Generic versions of Namenda, Alzheimer's drug that were subject of lawsuit, now on the market

Technology Associated Press

Generic versions of the Allergan's top-selling Alzheimer's drug, the subject of a court battle over the company's sales tactics, are now on the market.

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Allergan wanted to take its original Namenda tablets off the market so it could focus on a newer, longer-lasting version that is patent-protected until 2029. A federal court said its plans violated antitrust law. The court ordered Allergan to keep selling that form of the drug for at least a few more weeks.

The company had not decided by Tuesday what it will do with the original version of the drug after that. Namenda is used to treat moderate and severe dementia caused by Alzheimer's disease.

The patents protecting Namenda expired Saturday. Indian drugmaker Dr. Reddy's Laboratories started selling a generic version on Sunday, and Mylan NV of the Netherlands followed suit Tuesday.

To reduce the sting of cheaper, generic competition or delay their release, drugmakers often introduce new versions of the drug, get it approved for new groups of patients, or reach legal settlements with the makers of the generic versions.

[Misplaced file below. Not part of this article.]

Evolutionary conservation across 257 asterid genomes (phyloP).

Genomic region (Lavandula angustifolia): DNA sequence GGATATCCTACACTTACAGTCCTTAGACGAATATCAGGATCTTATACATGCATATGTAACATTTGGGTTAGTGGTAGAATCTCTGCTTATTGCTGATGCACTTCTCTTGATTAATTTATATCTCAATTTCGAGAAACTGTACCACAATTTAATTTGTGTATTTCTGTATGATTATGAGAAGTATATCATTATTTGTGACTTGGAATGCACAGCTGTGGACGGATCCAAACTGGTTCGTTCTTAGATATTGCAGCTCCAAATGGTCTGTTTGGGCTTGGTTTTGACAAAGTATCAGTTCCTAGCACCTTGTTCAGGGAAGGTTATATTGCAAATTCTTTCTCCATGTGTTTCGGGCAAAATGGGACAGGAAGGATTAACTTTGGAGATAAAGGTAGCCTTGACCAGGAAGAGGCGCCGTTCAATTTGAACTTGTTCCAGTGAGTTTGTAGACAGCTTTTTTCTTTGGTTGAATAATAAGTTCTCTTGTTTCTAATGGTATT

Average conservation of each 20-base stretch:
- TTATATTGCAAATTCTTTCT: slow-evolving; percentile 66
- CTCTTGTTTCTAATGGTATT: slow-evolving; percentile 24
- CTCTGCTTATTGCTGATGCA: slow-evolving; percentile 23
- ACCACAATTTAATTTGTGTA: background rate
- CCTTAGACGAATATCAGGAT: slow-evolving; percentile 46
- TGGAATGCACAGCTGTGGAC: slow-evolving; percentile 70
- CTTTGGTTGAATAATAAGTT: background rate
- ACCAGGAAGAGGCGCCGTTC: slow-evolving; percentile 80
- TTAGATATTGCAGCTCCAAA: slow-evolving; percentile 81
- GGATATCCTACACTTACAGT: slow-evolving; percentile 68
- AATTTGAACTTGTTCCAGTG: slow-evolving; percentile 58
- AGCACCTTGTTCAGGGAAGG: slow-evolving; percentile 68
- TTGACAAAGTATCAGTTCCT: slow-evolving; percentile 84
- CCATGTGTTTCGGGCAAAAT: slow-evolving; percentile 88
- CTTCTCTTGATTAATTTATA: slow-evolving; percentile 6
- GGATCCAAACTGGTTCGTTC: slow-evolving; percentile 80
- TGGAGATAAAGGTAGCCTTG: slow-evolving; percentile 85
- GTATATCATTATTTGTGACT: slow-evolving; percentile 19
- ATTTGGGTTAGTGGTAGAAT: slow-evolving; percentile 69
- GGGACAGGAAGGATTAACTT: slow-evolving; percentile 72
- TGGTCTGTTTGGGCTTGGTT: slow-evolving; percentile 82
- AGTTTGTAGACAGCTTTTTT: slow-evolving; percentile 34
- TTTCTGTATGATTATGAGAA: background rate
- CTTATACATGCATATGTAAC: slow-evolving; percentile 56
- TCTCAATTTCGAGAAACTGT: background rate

The company that originally sold Namenda, Forest Laboratories, used those methods at first. In June 2013 it started selling an extended-release version called Namenda XR that is taken once a day instead of twice. The Food and Drug Administration approved Namenda for use in pediatric patients, extending its patents by six months.

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Then Forest took an unusual step, announcing it would stop selling the original Namenda in tablet form. It planned to keep selling a liquid version, but was throwing its full weight behind Namenda XR.

"Forest has made the decision to focus on once-daily Namenda XR capsules," the company said in a letter sent to health care providers. It also announced that it was pricing Namenda XR at a discount to the original.

Actavis Inc. bought Forest in July 2014. This year Actavis acquired Allergan, the maker of Botox, and it changed its name to Allergan PLC.

New York Attorney General Eric Schneiderman sued Actavis and Forest in 2014, saying their actions violated antitrust law. In December a federal appeals court ruled against Allergan and ordered it to keep selling Namenda until at least 30 days after generic versions went on sale. That ruling was upheld in May.

Allergan says Namenda XR is better than the original and that most Namenda patients are now taking the extended-release version.

Shares of Allergan PLC rose $2.27 to $320.62. The stock is trading at all-time highs and is up 44 percent over the last year.